The way I read the chart, the house as lost about 25% of the purchase price since purchase, and thus has no equity.  Even if it lost no equity, I'm assuming that one didn't put down more than about 5% of the price, but at the beginning of 2008, one could have put down even less.

So, if it didn't lose any value, and one put down 5%, and then paid off another 5%, the present loan to value ratio would be 95% x 95% = 90%.

Thus selling would give you 10% of the value, but 6% goes to the selling and listing agents and brokers as "commissions", leaving only 4%.  But then you have all the other fees on top of that, such as termite inspection... leaving just about "nothing".

But we already know the value has dropped since purchase.  If you didn't put at least 30% down, there is "no equity" to take out, no matter how one processes it.

If one has some equity, they can take out an equity line of credit for starting the business.... but it would be better to just save some money and run the business off of cash saved rather than paying interest.

Besides, depending on the type of business, one may be better running the business from the home, and thus not having to rent space for the business.

You can't get equity out of a property that has no equity, especially if Realtors are involved that have to be paid.  You may qualify for a "short sale", but then you will be receiving "nothing".  The lender may accept keys in lieu.... but then you still receive "nothing".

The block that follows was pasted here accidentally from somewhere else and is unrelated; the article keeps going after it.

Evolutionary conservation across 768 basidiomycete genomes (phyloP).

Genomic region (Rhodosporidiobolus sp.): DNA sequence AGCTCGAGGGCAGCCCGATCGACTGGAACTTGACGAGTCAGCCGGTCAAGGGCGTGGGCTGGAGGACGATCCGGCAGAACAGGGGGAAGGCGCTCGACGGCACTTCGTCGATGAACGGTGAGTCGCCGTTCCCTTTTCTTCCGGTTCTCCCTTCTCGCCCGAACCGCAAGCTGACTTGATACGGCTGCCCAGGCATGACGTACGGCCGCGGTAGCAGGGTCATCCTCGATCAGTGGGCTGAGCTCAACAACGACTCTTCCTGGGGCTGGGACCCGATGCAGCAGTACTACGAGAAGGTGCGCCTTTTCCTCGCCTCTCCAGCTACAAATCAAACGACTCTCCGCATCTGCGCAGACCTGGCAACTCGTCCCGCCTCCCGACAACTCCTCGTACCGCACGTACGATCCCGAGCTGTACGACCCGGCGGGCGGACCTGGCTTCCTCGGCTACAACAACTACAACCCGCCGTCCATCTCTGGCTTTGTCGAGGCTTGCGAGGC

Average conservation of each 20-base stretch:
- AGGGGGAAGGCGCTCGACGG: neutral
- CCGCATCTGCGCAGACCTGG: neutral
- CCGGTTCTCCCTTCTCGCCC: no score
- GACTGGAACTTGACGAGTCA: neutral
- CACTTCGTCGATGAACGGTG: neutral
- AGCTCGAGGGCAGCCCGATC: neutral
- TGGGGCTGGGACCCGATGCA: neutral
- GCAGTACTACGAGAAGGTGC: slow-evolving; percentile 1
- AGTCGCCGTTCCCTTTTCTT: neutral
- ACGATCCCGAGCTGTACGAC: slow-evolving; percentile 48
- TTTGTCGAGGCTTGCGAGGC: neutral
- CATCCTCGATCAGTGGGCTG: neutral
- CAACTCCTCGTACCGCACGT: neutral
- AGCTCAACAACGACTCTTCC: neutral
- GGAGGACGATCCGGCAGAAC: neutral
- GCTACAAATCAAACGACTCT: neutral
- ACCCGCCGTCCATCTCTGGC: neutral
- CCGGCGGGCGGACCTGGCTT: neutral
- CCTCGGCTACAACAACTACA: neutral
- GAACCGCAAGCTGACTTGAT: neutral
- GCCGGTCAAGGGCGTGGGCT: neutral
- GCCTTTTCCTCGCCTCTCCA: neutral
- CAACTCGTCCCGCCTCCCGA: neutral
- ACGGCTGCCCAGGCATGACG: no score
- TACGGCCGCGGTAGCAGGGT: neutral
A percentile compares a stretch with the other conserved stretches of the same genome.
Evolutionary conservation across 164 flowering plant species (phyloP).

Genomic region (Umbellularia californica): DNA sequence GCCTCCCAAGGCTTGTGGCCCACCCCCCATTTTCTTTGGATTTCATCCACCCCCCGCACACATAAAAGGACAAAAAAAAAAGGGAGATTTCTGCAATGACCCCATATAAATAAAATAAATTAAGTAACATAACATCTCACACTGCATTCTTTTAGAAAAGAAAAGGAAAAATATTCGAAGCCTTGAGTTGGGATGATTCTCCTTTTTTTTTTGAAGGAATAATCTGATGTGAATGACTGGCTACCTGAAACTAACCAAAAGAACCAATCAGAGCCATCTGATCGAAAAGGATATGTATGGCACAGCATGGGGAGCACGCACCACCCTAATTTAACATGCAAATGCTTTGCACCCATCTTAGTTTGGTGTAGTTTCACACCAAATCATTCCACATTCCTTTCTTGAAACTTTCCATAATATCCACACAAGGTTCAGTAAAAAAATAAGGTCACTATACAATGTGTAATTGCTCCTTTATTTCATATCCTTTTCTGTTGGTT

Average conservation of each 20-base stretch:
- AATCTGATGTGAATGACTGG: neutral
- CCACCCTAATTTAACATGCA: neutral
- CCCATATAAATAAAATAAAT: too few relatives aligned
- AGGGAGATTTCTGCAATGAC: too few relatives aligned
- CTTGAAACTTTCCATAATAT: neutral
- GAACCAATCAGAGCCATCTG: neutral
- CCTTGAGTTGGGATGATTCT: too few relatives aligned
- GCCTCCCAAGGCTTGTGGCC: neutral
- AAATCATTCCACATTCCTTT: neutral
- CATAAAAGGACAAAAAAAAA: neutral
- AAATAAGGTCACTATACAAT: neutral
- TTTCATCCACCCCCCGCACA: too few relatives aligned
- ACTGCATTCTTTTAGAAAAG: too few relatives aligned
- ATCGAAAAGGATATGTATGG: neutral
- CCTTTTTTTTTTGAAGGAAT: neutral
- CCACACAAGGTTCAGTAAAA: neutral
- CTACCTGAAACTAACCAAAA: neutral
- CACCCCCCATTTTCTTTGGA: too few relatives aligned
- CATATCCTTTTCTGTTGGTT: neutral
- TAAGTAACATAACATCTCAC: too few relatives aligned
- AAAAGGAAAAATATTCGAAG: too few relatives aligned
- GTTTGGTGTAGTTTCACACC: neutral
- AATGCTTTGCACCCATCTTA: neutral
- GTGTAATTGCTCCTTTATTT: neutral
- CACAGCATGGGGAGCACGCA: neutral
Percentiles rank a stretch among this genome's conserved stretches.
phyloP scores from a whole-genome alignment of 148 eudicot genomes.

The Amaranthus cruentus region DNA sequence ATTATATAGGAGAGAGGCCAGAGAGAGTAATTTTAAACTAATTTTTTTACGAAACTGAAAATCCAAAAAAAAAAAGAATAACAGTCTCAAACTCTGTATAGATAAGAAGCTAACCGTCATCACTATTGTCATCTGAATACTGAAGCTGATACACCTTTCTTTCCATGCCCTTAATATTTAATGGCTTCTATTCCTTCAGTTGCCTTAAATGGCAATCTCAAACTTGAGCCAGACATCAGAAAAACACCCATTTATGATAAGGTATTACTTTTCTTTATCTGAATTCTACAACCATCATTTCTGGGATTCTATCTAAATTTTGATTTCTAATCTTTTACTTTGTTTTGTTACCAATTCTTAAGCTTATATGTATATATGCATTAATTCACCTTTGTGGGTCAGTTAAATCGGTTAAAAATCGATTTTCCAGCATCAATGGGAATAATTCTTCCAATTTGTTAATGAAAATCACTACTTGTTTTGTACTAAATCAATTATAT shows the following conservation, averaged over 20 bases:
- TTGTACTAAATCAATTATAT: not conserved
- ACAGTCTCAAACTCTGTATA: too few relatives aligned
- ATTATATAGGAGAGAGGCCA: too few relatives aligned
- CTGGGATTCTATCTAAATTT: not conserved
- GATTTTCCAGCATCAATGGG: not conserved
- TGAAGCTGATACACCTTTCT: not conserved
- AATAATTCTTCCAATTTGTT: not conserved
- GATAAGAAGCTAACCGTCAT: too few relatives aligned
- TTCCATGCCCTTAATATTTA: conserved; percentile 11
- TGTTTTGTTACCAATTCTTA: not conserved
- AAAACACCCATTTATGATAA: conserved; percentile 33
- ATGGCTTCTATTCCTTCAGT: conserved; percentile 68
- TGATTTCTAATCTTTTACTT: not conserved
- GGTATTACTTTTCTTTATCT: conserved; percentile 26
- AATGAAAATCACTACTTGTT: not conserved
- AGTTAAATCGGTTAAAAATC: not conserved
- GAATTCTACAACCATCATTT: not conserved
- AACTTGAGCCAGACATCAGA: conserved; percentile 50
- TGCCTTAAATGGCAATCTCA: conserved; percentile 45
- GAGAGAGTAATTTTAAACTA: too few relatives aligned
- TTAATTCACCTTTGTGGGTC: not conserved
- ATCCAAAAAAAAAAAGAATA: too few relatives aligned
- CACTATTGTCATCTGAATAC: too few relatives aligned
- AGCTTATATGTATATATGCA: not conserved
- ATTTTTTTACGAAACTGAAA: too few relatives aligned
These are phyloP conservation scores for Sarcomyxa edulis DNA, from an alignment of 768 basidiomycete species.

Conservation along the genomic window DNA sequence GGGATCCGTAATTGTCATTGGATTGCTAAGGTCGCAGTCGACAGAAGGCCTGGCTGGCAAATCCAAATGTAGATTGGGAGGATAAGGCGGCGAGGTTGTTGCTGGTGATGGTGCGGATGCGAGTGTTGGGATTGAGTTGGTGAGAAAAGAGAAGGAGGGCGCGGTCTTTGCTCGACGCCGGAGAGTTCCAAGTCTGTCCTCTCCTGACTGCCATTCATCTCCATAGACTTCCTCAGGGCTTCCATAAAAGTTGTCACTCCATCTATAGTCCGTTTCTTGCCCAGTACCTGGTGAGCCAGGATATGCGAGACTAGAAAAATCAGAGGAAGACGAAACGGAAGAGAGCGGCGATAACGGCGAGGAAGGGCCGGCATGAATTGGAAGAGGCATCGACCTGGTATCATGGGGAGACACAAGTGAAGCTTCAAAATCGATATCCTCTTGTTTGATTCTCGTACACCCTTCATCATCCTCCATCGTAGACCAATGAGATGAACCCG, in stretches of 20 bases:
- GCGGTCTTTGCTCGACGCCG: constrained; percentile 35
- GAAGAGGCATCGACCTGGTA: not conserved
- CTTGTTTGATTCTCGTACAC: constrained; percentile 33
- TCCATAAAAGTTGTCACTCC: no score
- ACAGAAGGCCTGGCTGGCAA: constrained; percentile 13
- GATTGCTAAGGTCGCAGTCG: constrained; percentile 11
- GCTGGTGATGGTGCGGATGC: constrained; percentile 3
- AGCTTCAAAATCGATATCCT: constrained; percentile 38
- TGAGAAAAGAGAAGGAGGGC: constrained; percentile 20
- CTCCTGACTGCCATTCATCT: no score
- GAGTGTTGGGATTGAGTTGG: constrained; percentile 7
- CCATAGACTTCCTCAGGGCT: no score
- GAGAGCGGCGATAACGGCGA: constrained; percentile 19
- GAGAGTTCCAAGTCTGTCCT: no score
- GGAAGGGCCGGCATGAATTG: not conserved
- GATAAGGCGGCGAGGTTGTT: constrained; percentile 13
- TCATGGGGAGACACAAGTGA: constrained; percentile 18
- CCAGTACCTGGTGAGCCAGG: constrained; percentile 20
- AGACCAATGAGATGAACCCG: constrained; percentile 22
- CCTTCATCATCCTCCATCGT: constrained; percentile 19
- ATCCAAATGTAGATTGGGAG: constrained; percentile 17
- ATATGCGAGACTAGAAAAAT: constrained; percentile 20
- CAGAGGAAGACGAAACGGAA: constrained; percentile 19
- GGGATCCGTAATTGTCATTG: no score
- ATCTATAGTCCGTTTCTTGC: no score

If you really don't need the home, you might also check to see what you could rent it out for, to see if you can get enough cash flow to cover the mortgage, insurance, taxes, maintenance... and still have a bit left over for the business venture...

Or, you might consider renting out a room and staying in the home and running the new business from the home.
  • August 30 2012
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Most if not all mortgages contain a due on sale clause.  That means the entire balance is due to the bank when title transfers. 

Unless you can pay off the bank you cannot give clear title to a new owner.  The bank holds an encumbrance on the property.

Trying to accomplish a sale without paying off the note could put you in a precarious legal position. 

If you do not have a Realtor I strongly recommend you speak to a REAL ESTATE attorney.
  • August 30 2012
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yes if you get enough to cover the loan and all cost.Otherwise you will be bringing money to the table
  • August 28 2012
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Profile picture for blank screen EXILED
If you have Realtors sell it for you, you will get nothing out of the sale, and anything that exceeds what is owed would end up going to the agents and brokers, or for termite inspections...
  • August 28 2012
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You may owe 95%, but the house may appraise for more than what you bought it for. Get a home equity loan or a line of credit and startup your business. Find a good mortgage person who knows creative financing.
  • August 27 2012
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Profile picture for stephhug
No, in order to sell the home and pass a clear title on to the new buyer you will need to pay off your existing mortgage in full.
  • August 27 2012